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Article Index
Reindeer Husbandry in Finland
Borders and Rights
Reindeer Areas and Management
Number of Reindeer
Economic Issues
Challenges to Reindeer Husbandry
Traditional Knowledge
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Challenges - Loss of pastures and Encroachment

A pasture is not a homogenous landscape, but consists of many important features and characteristics changing in accordance to season and activity performed. Each district needs different kind of pastures, such as summer and winter pastures. The summer pasture is a key factor for the growth of a reindeer. For example, a good summer is needed to survive a hard winter. Reindeer also need large and undisturbed areas during the whole year. For many years reindeer husbandry in Finland has had to grapple with encroachhments even though reindeer herding, practised by both Sámi and non-Sámi Finnish reindeer herders, is in most parts of Northern Finland theoretically protected by the Finnish legislation against other land uses. In the area especially reserved for reindeer herding, forestry and other land use should not, according to the law, significantly hinder this traditional livelihood.

The Sámi people's rights to practise their culture and traditional livelihood is also protected through the Finnish Constitution and a number of international agreements and it is recognised that reindeer herding is the basis of the Sámi culture.

The most important and most challenging task today is to find a way to integrate diverse interests regarding reindeer pastures. An extensive proportion of the reindeer-herding area consists of coniferous woodland, and it is thus commercially exploited by forestry. These two sources of livelihood are often in conflict. Other conflicts are caused by the mining industry and increasing levels of tourism, especially in areas that are important for calving. The third major problem is the question of legal ownership of the pastures in the reindeer-herding area. Currently these are owned by the state, but there are dissenting opinions which are waiting to be addressed through a series of state sponsored investigations. A fourth problem is the conflict between nature conservation and reindeer herding. Reindeer are for example an important source of food for large predators.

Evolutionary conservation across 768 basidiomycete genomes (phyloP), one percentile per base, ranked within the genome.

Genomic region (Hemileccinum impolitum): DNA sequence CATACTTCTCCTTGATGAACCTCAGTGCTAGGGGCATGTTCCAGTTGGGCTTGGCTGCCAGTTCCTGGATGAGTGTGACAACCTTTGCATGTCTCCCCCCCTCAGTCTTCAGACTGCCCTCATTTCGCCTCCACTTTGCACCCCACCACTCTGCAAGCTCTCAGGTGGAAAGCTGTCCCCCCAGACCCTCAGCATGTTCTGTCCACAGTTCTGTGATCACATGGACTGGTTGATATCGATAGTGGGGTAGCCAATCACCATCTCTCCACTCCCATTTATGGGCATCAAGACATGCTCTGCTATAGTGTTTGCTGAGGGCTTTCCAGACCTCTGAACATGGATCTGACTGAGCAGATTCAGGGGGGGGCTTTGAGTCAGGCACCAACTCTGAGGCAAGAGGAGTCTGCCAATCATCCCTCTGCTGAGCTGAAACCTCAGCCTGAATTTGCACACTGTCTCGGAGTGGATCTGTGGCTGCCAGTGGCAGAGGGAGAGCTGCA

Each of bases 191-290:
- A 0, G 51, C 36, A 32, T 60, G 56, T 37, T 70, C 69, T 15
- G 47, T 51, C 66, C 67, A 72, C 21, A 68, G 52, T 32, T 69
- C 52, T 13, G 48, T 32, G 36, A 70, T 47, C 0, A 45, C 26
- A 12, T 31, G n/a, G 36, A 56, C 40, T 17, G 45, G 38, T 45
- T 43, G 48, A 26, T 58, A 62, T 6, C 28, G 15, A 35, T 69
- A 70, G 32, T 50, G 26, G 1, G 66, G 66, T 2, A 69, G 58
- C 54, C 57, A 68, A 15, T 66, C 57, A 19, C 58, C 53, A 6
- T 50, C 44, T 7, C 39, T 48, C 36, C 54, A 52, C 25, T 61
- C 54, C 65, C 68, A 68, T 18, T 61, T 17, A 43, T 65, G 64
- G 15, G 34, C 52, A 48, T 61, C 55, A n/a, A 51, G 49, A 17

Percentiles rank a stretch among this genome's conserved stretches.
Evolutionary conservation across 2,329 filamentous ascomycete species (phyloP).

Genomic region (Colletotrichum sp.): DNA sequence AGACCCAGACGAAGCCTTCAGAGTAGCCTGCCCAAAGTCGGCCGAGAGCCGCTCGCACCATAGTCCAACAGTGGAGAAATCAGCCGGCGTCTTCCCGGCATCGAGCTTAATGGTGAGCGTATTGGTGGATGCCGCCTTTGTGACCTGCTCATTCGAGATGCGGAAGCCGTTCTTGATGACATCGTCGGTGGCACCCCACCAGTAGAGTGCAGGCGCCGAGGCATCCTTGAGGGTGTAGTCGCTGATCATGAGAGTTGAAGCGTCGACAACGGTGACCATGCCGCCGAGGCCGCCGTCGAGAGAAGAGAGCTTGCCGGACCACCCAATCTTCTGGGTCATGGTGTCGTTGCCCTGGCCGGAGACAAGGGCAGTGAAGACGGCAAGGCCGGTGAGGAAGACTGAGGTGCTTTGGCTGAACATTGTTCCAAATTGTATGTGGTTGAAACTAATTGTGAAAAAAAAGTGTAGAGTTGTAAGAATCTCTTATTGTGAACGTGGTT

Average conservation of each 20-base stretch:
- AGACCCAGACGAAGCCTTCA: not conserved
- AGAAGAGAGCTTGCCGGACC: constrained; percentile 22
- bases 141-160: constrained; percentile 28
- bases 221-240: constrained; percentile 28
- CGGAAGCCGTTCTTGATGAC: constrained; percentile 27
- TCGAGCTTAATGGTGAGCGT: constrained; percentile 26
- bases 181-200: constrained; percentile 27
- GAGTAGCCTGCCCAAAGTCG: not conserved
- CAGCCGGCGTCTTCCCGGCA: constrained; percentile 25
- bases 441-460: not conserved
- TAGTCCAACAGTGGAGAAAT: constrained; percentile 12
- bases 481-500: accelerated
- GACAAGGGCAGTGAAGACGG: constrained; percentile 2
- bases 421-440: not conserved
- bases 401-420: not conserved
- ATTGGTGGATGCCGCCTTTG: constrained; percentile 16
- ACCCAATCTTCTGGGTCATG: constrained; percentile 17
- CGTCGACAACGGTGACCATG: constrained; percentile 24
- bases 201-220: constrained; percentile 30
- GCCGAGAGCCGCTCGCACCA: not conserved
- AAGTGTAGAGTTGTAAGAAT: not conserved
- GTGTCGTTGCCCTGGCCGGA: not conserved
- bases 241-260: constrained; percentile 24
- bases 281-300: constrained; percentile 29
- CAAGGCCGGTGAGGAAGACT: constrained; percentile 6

Forestry is a large industry in Finland and it is primarily practised by the Finnish governmental forestry enterprise Metsähallitus, especially in Lapland, where the state is the main land owner. There have been widespread logging activities and other activities connected to logging in forests in the North that are important for reindeer grazing. More than 75 % of the reindeer in Finland graze in forested areas where logging activities are planned and are being undertaken. Logging deteriorates the forests reindeer graze on and are dependent upon especially in winter. Left overs and debris from logging activities prevent reindeer from accessing ground lichen, and the destruction of old-growth forests means the destruction of tree hanging arboreal lichen. These two lichen types are crucial for the survival of reindeer especially in the late winter. This situation has during the last decades led to conflicts between reindeer herders and the forestry industry.

In Finland the reindeer districts not get compensation for impacts from forestry because the State owns the largest part of the northern Finnish reindeer herding area. Fees for example fishing licenses go to the Forestry Council (Meahcceráđđehussii).

(Forestry Conflicts in Finnish Sapmi: Local, National and Global Links, R. Lawrence, K. Raitio)


Predators inflict damage on reindeer herding. In 1997, about 3,400 reindeer were found killed in Finland, mainly by wolverine (Gulo gulo), bear (Ursus arctos), wolf (Canis lupus) and golden eagle (Aquila chrysaetos). The predators issue is currently one of the main issues the Finnish Reindeer Herding Sámi (Suoma Boazosámit) is working with.